Decentralised stablecoins (eg cryptocurrency-collateralised and algorithmic) operate without a single controlling entity. The rules that determine how these coins are supplied and exchanged are set out in algorithmic mechanisms, and facilitated with smart contracts. Decentralised stablecoins are considered ‘trustless’, in that their code can be accessed and audited by anyone, and reserves and issuances are publicly recorded on the blockchains. However, decentralised stablecoins are never entirely independent. They can be influenced by their governance model and operating protocols. Business considering a decentralised stablecoin should review its whitepaper, governance model and security assessment. Here is the whitepaper for Dao, and for the Reserve Dollar (RSV).
Counterpary risk is not exclusive to stablecoins. All cryptocurrencies have centralised or decentralised models, or a balance of the two. Business should be equally vigilant about the owners and operational protocols of non-stablecoin cryptocurrencies; and the concentration of coin holders, validating nodes and miners, which can compromise decentralisation.
Criteria 3: Regulations
The regulatory landscape surrounding stablecoins is still evolving. The direction of travel is positive. Around the world, new regulations are being developed to protect merchants and their customers. A new draft bill in the United States proposes that the Federal Reserve approves any non-bank stablecoin issuers, including those located abroad but offering their stablecoins on US exchanges.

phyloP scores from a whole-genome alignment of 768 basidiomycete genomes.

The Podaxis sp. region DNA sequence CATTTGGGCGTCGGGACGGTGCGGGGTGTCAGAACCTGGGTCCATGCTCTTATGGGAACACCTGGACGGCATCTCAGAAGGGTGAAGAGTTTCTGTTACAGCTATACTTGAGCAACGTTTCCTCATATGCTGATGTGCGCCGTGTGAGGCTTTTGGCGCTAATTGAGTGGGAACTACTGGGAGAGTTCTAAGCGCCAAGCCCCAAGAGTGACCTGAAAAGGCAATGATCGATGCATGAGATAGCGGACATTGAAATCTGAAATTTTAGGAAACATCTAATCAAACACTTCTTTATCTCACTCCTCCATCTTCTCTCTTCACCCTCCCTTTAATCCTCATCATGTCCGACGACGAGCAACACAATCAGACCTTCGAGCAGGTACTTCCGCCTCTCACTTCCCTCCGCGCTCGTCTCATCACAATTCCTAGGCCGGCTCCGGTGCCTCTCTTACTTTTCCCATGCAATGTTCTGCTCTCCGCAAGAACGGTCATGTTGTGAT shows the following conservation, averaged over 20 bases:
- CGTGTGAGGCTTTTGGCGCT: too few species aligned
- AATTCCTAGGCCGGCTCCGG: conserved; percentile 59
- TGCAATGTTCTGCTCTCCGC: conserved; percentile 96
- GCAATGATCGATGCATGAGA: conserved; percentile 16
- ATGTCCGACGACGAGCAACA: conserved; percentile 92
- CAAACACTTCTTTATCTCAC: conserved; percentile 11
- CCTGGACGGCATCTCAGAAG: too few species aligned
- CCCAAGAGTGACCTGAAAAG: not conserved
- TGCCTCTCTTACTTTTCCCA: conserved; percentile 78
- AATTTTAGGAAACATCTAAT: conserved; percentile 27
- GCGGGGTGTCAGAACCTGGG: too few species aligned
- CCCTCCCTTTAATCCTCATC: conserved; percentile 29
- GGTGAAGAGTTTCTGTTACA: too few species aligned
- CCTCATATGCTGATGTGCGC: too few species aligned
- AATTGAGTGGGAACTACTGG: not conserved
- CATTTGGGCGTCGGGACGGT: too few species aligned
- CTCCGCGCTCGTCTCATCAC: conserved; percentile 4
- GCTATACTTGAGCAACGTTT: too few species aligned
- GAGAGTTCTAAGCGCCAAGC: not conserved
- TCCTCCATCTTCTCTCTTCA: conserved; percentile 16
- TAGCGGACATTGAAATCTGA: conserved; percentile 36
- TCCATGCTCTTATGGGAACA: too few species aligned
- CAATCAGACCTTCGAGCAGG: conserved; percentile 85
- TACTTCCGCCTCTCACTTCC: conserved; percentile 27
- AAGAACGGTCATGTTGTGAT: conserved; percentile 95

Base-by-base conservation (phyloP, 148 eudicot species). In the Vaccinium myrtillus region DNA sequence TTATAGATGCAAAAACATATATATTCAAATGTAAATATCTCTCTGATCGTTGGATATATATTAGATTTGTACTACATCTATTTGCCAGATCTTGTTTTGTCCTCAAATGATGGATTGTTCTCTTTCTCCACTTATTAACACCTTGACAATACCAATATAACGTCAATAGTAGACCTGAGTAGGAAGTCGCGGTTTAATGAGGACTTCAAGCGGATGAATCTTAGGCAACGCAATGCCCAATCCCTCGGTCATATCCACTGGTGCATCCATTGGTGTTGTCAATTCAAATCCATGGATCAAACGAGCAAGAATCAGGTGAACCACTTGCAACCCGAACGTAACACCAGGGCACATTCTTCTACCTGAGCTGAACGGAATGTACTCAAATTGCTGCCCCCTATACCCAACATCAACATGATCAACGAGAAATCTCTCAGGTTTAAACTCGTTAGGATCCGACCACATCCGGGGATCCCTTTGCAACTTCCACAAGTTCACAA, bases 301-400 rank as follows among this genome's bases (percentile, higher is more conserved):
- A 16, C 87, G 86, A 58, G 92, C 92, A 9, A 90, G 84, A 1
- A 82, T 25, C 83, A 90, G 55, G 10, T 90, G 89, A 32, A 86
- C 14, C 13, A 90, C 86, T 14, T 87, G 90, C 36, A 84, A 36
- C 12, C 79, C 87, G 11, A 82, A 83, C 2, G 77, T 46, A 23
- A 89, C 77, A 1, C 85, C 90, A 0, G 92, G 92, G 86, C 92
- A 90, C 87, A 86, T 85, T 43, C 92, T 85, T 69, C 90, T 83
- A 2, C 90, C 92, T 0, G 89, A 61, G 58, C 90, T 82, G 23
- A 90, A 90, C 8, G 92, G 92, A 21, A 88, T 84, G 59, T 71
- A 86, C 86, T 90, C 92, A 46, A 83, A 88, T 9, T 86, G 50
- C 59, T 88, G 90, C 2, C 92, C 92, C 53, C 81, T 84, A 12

Among the factors for approval are the ability to maintain and prove reserves backing stablecoins; demonstrable technical expertise and established governance; and initiatives that promote financial inclusion and innovation. In the EU, the new MiCA framework (Markets in Crypto-Assets) is now in force, which subjects stablecoins to new obligations around transparency and consumer protection. In the UK, the new Financial Services and Markets Bill (FSMB) places similar regulatory oversight on stablecoins.
That said, compared with legacy fiat currencies, stablecoins and cryptocurrencies are unregulated. This creates two potential risks for businesses. First, and most obviously, they are unprotected if a stablecoin loses its peg, or worse still ceases operating. The voluntary closure of Fei, a cryptocurrency-backed algorithmic stablecoin, in August 2022 is a recent example. At the time it was the 17th largest stablecoin by market cap. The project citing amongst other factors “future regulatory risks” as a reason for shutting down.
More than one third of stablecoins have failed, which should serve as a warning to only trust tried and tested stablecoins with a strong management team behind them. It is also worth noting that traditional financial institutions also fail; in the US alone there have been 564 bank collapses since 2001. In any market, failures can be an important part in elevating the overall quality and safety levels.
As with the previous section on counterparty risk, evolving regulation is a challenge for stablecoins and other cryptocurrencies. However, as we just read, regulators do seem to be taking a more focussed approach to stablecoins, especially fiat-collateralised and commodity-collaterlised stablecoins. These stablecoins have more interoperability with traditional finance and monetary systems, and so provide enhanced benefits and risks. They also have a central operator, making it easier to determine regulatory accountability.